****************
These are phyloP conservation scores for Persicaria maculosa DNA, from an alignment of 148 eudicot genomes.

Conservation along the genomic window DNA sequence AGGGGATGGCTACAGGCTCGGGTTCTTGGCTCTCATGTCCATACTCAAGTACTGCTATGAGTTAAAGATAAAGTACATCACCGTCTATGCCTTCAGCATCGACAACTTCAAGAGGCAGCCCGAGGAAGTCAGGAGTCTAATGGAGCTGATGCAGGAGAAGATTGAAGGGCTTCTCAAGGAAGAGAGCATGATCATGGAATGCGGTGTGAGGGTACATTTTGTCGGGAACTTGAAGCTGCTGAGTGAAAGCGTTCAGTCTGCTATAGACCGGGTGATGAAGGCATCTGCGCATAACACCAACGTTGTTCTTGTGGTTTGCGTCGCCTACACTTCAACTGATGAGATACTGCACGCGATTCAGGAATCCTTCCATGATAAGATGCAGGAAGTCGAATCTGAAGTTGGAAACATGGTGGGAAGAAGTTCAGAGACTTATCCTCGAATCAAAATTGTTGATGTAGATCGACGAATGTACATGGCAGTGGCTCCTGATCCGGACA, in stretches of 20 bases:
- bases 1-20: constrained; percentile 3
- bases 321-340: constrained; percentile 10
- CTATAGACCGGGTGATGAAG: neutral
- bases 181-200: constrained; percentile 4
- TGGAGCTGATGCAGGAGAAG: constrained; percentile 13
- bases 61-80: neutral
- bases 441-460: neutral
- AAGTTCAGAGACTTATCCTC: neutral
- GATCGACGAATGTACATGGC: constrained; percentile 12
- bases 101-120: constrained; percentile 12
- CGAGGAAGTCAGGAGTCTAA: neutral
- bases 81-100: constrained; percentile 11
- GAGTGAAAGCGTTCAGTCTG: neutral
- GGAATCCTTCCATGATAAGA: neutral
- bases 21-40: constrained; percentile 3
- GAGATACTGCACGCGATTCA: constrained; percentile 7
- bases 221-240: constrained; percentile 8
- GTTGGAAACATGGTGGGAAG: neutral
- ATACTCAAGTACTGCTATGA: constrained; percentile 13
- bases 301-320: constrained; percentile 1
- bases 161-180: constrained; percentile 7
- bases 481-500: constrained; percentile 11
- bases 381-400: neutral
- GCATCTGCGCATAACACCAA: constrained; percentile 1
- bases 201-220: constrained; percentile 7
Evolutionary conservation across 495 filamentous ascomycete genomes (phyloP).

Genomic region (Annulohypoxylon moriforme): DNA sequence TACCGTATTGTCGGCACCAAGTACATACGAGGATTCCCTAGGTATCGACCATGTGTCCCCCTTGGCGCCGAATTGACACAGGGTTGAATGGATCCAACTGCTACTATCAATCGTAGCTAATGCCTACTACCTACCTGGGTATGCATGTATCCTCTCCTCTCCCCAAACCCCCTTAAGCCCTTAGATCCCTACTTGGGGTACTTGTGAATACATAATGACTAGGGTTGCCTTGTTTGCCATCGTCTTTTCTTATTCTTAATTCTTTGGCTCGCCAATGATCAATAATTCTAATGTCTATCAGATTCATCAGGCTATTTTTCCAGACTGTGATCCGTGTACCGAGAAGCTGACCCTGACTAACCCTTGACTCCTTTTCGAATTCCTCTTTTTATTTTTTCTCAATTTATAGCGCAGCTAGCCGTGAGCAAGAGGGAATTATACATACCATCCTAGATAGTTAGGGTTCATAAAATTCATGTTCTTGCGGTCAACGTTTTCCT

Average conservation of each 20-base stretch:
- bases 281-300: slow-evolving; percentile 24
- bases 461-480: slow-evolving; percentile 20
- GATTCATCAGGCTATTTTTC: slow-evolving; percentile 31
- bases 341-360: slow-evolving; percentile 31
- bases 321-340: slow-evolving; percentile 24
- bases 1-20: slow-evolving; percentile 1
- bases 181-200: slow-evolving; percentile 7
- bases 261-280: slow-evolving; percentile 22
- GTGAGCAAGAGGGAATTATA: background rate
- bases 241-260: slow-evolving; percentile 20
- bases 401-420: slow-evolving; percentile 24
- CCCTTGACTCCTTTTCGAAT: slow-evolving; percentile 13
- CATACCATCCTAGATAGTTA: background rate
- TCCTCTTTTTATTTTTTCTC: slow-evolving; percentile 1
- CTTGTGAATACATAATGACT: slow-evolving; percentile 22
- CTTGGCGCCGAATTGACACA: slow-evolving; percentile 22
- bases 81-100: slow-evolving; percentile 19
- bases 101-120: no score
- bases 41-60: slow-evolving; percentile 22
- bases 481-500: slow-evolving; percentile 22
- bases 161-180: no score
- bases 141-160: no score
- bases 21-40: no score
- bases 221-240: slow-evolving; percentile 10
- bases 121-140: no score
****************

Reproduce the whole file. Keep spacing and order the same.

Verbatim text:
These are phyloP conservation scores for Persicaria maculosa DNA, from an alignment of 148 eudicot genomes.

Conservation along the genomic window DNA sequence AGGGGATGGCTACAGGCTCGGGTTCTTGGCTCTCATGTCCATACTCAAGTACTGCTATGAGTTAAAGATAAAGTACATCACCGTCTATGCCTTCAGCATCGACAACTTCAAGAGGCAGCCCGAGGAAGTCAGGAGTCTAATGGAGCTGATGCAGGAGAAGATTGAAGGGCTTCTCAAGGAAGAGAGCATGATCATGGAATGCGGTGTGAGGGTACATTTTGTCGGGAACTTGAAGCTGCTGAGTGAAAGCGTTCAGTCTGCTATAGACCGGGTGATGAAGGCATCTGCGCATAACACCAACGTTGTTCTTGTGGTTTGCGTCGCCTACACTTCAACTGATGAGATACTGCACGCGATTCAGGAATCCTTCCATGATAAGATGCAGGAAGTCGAATCTGAAGTTGGAAACATGGTGGGAAGAAGTTCAGAGACTTATCCTCGAATCAAAATTGTTGATGTAGATCGACGAATGTACATGGCAGTGGCTCCTGATCCGGACA, in stretches of 20 bases:
- bases 1-20: constrained; percentile 3
- bases 321-340: constrained; percentile 10
- CTATAGACCGGGTGATGAAG: neutral
- bases 181-200: constrained; percentile 4
- TGGAGCTGATGCAGGAGAAG: constrained; percentile 13
- bases 61-80: neutral
- bases 441-460: neutral
- AAGTTCAGAGACTTATCCTC: neutral
- GATCGACGAATGTACATGGC: constrained; percentile 12
- bases 101-120: constrained; percentile 12
- CGAGGAAGTCAGGAGTCTAA: neutral
- bases 81-100: constrained; percentile 11
- GAGTGAAAGCGTTCAGTCTG: neutral
- GGAATCCTTCCATGATAAGA: neutral
- bases 21-40: constrained; percentile 3
- GAGATACTGCACGCGATTCA: constrained; percentile 7
- bases 221-240: constrained; percentile 8
- GTTGGAAACATGGTGGGAAG: neutral
- ATACTCAAGTACTGCTATGA: constrained; percentile 13
- bases 301-320: constrained; percentile 1
- bases 161-180: constrained; percentile 7
- bases 481-500: constrained; percentile 11
- bases 381-400: neutral
- GCATCTGCGCATAACACCAA: constrained; percentile 1
- bases 201-220: constrained; percentile 7
Evolutionary conservation across 495 filamentous ascomycete genomes (phyloP).

Genomic region (Annulohypoxylon moriforme): DNA sequence TACCGTATTGTCGGCACCAAGTACATACGAGGATTCCCTAGGTATCGACCATGTGTCCCCCTTGGCGCCGAATTGACACAGGGTTGAATGGATCCAACTGCTACTATCAATCGTAGCTAATGCCTACTACCTACCTGGGTATGCATGTATCCTCTCCTCTCCCCAAACCCCCTTAAGCCCTTAGATCCCTACTTGGGGTACTTGTGAATACATAATGACTAGGGTTGCCTTGTTTGCCATCGTCTTTTCTTATTCTTAATTCTTTGGCTCGCCAATGATCAATAATTCTAATGTCTATCAGATTCATCAGGCTATTTTTCCAGACTGTGATCCGTGTACCGAGAAGCTGACCCTGACTAACCCTTGACTCCTTTTCGAATTCCTCTTTTTATTTTTTCTCAATTTATAGCGCAGCTAGCCGTGAGCAAGAGGGAATTATACATACCATCCTAGATAGTTAGGGTTCATAAAATTCATGTTCTTGCGGTCAACGTTTTCCT

Average conservation of each 20-base stretch:
- bases 281-300: slow-evolving; percentile 24
- bases 461-480: slow-evolving; percentile 20
- GATTCATCAGGCTATTTTTC: slow-evolving; percentile 31
- bases 341-360: slow-evolving; percentile 31
- bases 321-340: slow-evolving; percentile 24
- bases 1-20: slow-evolving; percentile 1
- bases 181-200: slow-evolving; percentile 7
- bases 261-280: slow-evolving; percentile 22
- GTGAGCAAGAGGGAATTATA: background rate
- bases 241-260: slow-evolving; percentile 20
- bases 401-420: slow-evolving; percentile 24
- CCCTTGACTCCTTTTCGAAT: slow-evolving; percentile 13
- CATACCATCCTAGATAGTTA: background rate
- TCCTCTTTTTATTTTTTCTC: slow-evolving; percentile 1
- CTTGTGAATACATAATGACT: slow-evolving; percentile 22
- CTTGGCGCCGAATTGACACA: slow-evolving; percentile 22
- bases 81-100: slow-evolving; percentile 19
- bases 101-120: no score
- bases 41-60: slow-evolving; percentile 22
- bases 481-500: slow-evolving; percentile 22
- bases 161-180: no score
- bases 141-160: no score
- bases 21-40: no score
- bases 221-240: slow-evolving; percentile 10
- bases 121-140: no score